In this issue of Accord, we’re going to dive into the French mélodie “Sous le feuillage sombre” from the 1862 operetta Lalla-Roukh, by composer Félicien-César David. Click on the video below to listen to soprano Tharanga Goonetilleke’s beautiful performance with Chiragh, at SASO’s inaugural concert in April 2019.
Félicien David was born in 1810 in southeastern France. His father began to train him in music from a young age; however, the boy was orphaned by the age of 6. His pleasing voice and musical skills got him a role as a choirboy in a church, and here he nurtured his gifts, until the age of 15. He then received a scholarship to study literature at a Jesuit college, but he would abandon this three years into the degree to pursue a career in music. His talents were recognised and he was quite a celebrated composer during his life, though today his music is relatively unknown and infrequently performed. He wrote a number of operas, setting them in far off lands, such as Lalla-Roukh in Kashmir and Samarkand, and La perle du Brésil in Brazil.
Lalla-Roukh is an operetta, or an opera comique in two acts. It is named for its principal protagonist, whose name means “tulip-cheeked”. Lalla-Roukh is a Mughal princess, betrothed to King Nourreddin of Samarkand. In the aria “Sous le feuillage sombre”, Lalla-Roukh finds herself falling in love with the mysterious minstrel who sings by her window each evening. She is torn between this overwhelming emotion and her duty to marry a King from a faraway land. All’s well that ends well – it is ultimately discovered that the singer was none other than King Nourreddin in disguise, wanting to win Lalla-Roukh’s heart on his own merit.
The inspiration for this opera was the poem of the same name – Lalla-Rookh – that was, interestingly enough, published by the Irish poet Thomas Moore in 1817. Moore’s writings went on to inspire a number of literary texts based on Kashmir, and much of the perception of Kashmir of the time was influenced by the image he created with his words. This poem and opera hold a special place in the heart of Ambassador Rao, as she was involved in its revival in 2013, after decades of not being performed. In the article “Imagined Journeys to Cashmere: Lalla Rookh and Her Story” Ambassador Rao has written about Moore’s poetry and vision of Kashmir, and the fascination Moore and his contemporaries held for all things Eastern. Featured above are 19th-century sketches by Jules Marre, of the costumes of Lalla-Roukh and Nourreddin, disguised as a poet and in his royal attire.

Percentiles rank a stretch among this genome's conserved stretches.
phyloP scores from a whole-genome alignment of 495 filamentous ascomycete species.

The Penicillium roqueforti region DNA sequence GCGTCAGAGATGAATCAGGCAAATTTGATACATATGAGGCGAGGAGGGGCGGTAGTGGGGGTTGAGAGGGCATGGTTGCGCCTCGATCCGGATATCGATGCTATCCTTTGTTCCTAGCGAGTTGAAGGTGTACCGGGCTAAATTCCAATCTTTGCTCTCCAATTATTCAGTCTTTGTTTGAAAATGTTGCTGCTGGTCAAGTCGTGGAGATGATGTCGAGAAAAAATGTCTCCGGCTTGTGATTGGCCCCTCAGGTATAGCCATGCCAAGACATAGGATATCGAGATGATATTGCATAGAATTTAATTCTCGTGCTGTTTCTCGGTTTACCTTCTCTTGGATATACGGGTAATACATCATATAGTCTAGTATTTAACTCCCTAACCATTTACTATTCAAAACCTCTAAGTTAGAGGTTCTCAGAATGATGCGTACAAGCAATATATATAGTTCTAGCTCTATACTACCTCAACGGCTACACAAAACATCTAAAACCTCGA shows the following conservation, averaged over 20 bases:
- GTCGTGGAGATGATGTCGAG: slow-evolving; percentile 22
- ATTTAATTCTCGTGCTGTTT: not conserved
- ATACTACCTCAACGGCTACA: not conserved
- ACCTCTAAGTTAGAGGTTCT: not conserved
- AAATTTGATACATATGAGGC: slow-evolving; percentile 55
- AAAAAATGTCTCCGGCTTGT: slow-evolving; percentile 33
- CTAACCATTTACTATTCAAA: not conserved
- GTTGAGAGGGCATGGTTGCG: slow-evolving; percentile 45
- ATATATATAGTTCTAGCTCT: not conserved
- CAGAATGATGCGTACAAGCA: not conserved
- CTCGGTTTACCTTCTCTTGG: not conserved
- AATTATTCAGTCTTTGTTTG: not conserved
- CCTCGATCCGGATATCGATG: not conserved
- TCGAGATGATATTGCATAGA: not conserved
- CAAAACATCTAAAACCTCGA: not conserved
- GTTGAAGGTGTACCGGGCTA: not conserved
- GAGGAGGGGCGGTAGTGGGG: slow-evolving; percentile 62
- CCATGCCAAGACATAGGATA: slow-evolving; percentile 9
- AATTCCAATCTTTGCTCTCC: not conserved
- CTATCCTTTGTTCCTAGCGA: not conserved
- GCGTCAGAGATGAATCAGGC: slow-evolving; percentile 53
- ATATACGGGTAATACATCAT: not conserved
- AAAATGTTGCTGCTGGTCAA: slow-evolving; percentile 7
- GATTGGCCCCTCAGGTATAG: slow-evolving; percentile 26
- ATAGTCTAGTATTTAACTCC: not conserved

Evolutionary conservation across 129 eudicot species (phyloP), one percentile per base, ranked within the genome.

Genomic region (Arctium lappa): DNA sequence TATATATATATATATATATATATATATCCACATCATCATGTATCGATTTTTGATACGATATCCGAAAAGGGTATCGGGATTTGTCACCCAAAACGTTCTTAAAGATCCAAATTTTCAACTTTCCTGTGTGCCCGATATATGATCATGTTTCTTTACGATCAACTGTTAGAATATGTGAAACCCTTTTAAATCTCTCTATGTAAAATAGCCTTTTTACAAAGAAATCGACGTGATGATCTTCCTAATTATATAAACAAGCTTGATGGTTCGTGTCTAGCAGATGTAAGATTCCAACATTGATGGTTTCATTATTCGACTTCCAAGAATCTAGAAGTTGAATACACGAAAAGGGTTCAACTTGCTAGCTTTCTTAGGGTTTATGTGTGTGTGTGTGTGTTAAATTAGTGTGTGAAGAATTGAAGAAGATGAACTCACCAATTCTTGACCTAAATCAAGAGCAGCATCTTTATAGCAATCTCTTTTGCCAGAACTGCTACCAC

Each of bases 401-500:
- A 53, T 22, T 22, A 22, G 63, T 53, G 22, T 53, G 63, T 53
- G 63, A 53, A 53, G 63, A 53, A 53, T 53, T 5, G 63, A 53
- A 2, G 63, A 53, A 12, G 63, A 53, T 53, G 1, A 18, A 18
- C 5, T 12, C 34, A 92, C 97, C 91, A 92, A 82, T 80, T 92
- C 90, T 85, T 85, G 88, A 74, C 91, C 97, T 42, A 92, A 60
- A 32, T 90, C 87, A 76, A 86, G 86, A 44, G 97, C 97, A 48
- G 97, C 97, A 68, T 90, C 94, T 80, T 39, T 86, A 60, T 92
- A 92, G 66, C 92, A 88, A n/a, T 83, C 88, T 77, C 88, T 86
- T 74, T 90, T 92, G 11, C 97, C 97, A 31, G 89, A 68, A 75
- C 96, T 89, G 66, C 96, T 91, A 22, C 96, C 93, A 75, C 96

The 2013 revival by Washington D.C. based Opera Lafayette featured costumes, jewellery and dances from India. The dance troupe Kalanidhi Dance performed a Kuchipudi dance as part of one of the acts.
“Sous le feuillage sombre” features beautifully shaped melodies and triplet rhythms in the 3/4 time signature that contribute to the feeling of restlessness, and being unsettled. Below the video, you can find the text in French, along with the English translation.
Sous le feuillage sombre Dans le silence et l’ombre It venait chaque soir! Sous notre ciel sans voiles Aux clartes des étoiles Mes yeux ont pu le voir!
O souvenir que j’aime Rêves de mes beaux jours Hélas! Malgre moi même Je vous fuis pour toujours.
Dans mon palais captive Immobile, attentive Et le coeur soucieux Je croix entendre encore Sa voix doux et sonore Ses chants mélodieux.”
“Under the dark foliage In the silence and shadow He came every evening! Under our clear sky By the light of the stars My eyes could see him!
O memory that I love Dreams of my beautiful days Alas! Despite myself I flee from you forever.
In my palace, captive Motionless, alert And anxious at heart I think I still hear His sweet and sonorous voice His melodious songs.